Break the Ice Without Breaking a Sweat

If you’re one of those rare individuals who isn’t intimidated by mingling with people you don’t know, you need not read any further. But if you find making small talk painful, but necessary, for your career or social life, read on for tips on how to smoothly sail through the nerve-wracking waters of meeting new people.

You don’t have to be a brilliant conversationalist to form connections with those you meet. No matter the end goal, the process starts with a simple introduction. Approach each person with a smile, a handshake and steady eye contact, and say, “Hi. I don’t know many people here, so I thought I’d introduce myself. My name is —.” Then, get the conversation rolling with one of these starters:

  • What brings you to this event?
  • I'm an account manager with XYZ Compnay and the father of three teenagers. What about you?
  • My goal today is to meet new people, so tell me about yourself. 
  • What have you learned since you've been at this event?
  • What interesting people have you met here so far?
  • I've been out of touch with the news all day. Have I missed anything?
  • This is a delightful event venue. What do you know about its history?
  • This area of town is new to me. Do you have any recommendations for where to eat or shop?
  • I see you've had a chance to go through the buffet line. Any suggestions on what is worth trying? Or avoiding?
  • I've just spent my day reading five years of annual reports. How about you?
  • I see you work for LMN Company. What are your responsibilities there?
  • I'm new to this area. How long have you lived here?
  • How is your day going?
  • I noticed you talking to Alice a few minutes ago. I've known her for several years. How do you know her?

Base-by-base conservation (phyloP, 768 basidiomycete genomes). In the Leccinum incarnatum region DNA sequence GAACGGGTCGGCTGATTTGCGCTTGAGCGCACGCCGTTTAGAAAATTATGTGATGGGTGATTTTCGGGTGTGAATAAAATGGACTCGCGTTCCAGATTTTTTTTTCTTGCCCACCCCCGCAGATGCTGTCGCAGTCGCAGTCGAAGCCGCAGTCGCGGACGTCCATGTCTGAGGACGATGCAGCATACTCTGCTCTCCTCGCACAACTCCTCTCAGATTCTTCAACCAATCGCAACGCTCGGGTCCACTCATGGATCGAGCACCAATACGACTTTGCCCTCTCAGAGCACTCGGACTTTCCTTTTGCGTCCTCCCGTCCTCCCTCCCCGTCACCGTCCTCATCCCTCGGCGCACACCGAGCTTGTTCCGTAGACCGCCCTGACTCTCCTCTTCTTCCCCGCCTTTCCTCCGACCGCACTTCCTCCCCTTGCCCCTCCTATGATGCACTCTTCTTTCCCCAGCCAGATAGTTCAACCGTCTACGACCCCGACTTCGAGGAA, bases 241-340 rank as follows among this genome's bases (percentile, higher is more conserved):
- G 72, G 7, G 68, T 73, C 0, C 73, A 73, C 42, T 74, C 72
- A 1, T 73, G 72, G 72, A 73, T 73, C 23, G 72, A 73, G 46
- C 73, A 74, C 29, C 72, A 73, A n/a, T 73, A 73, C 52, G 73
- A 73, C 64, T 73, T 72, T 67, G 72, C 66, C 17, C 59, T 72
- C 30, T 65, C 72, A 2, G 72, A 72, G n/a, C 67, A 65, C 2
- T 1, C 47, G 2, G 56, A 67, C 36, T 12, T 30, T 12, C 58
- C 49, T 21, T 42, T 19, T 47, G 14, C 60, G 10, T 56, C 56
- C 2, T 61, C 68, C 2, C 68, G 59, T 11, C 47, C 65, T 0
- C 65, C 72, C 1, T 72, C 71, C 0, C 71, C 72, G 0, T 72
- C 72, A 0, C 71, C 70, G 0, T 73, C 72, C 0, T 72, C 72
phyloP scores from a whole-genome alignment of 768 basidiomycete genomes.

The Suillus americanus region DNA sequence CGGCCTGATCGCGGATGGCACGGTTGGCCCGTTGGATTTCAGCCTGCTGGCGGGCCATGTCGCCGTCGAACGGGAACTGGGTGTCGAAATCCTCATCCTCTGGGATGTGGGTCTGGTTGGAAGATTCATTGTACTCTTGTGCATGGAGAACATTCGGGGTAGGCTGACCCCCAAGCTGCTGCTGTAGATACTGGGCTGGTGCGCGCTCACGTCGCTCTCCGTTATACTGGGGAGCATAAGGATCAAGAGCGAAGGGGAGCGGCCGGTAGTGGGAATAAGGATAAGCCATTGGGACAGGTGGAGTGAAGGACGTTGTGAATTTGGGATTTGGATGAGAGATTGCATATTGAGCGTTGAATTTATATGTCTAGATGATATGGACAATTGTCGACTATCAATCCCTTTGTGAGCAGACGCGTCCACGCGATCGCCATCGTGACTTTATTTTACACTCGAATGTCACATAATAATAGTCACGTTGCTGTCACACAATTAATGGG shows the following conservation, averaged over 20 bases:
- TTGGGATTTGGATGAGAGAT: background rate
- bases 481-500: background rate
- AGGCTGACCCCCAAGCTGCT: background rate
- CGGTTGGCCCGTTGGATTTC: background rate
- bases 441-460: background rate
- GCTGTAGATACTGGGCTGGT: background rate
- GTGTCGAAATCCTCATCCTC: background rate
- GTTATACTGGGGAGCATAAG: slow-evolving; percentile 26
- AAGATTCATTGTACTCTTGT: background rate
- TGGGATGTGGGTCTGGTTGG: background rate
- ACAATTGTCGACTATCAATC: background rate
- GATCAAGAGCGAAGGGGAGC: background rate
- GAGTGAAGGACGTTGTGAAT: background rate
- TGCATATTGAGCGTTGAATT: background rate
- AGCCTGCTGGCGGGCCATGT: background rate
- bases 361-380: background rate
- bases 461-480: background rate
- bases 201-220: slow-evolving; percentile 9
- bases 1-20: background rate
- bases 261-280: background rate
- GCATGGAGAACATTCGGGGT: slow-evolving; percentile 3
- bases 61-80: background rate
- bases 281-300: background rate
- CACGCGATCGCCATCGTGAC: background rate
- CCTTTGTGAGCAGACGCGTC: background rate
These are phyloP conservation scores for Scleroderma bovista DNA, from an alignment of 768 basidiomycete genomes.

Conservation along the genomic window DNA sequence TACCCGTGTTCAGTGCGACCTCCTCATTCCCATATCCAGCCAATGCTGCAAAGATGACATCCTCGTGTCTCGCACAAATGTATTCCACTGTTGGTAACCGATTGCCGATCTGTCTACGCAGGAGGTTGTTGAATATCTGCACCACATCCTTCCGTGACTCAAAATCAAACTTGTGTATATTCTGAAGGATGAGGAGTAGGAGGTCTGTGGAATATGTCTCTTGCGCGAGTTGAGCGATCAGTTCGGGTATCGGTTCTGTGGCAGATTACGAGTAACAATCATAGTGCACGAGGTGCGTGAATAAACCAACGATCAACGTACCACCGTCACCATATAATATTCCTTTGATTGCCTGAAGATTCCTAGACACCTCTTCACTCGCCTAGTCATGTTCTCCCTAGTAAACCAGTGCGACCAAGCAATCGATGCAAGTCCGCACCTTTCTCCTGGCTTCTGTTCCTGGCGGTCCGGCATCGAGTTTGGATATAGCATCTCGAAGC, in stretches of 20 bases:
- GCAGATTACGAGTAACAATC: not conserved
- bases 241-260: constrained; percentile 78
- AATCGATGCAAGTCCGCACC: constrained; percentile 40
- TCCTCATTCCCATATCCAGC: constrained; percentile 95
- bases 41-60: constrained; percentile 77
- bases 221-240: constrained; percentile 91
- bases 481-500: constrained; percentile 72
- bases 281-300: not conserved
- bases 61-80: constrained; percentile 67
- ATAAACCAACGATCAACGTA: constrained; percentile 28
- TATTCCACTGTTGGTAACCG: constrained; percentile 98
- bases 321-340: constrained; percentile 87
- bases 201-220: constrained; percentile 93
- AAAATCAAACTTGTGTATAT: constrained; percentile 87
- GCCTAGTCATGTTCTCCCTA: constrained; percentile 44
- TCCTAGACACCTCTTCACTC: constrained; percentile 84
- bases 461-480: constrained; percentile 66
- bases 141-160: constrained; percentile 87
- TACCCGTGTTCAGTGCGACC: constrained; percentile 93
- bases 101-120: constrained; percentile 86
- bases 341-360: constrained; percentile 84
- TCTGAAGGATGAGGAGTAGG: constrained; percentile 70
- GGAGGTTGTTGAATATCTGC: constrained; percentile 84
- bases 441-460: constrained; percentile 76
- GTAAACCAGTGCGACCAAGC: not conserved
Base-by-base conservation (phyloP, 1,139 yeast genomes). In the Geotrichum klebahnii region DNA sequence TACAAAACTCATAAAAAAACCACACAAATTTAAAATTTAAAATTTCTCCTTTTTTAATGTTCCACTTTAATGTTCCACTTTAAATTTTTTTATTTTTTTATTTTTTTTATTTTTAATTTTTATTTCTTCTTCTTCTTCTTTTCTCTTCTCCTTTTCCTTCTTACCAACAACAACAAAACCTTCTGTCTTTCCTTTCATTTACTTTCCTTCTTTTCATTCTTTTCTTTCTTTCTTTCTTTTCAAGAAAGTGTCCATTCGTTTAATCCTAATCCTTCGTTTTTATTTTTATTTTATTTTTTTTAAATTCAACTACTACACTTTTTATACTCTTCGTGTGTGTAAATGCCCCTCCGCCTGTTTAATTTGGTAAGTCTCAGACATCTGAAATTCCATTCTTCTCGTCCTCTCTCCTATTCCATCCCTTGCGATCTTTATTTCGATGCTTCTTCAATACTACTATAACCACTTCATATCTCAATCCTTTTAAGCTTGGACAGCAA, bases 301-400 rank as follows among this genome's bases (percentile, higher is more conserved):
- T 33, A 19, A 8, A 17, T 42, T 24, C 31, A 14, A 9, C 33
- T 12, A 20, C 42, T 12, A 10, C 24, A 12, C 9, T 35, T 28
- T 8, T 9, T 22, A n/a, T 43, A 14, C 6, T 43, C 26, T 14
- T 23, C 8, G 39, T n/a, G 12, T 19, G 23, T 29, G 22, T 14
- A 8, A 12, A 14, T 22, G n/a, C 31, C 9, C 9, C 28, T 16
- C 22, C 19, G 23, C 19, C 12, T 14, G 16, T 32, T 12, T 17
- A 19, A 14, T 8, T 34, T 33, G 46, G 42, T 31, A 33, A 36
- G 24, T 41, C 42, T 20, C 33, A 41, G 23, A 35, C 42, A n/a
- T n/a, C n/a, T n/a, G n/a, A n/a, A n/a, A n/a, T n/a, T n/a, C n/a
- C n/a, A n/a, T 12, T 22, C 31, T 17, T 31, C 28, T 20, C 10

Other timely subjects, such as the topic of the event’s formal remarks or a presentation, can be launching pads for conversation. The news of the past 24 hours is always good for starting discussions relating to sports, business, entertainment and current events. Scan the day’s headlines prior to the event, but avoid personal observations about politics, religion or other controversial subjects.

If you have an opportunity to see the guest list prior to the event, study what organizations will be represented so you can prepare comments or questions relevant to them.

Arrive at the event when it starts and meet others as they arrive and before conversation groups form. Approach people who are alone and probably eager to meet someone.

Don’t let a conversation start and then sputter to an awkward stop. The key is to listen attentively to the other person and follow up with questions and comments. Repeat the person’s name so you can remember it. Being a good conversationalist requires being a good listener.

It is sometimes just as hard to break away gracefully from a conversation as it is to break into it. If you find yourself in this situation, try this: “I don’t want to monopolize your time, but I would like your business card. It was a pleasure to meet you.”

And then move on, to the next person, to the next conversation. The more people you visit with, the easier it will become.

Networking, Meetings

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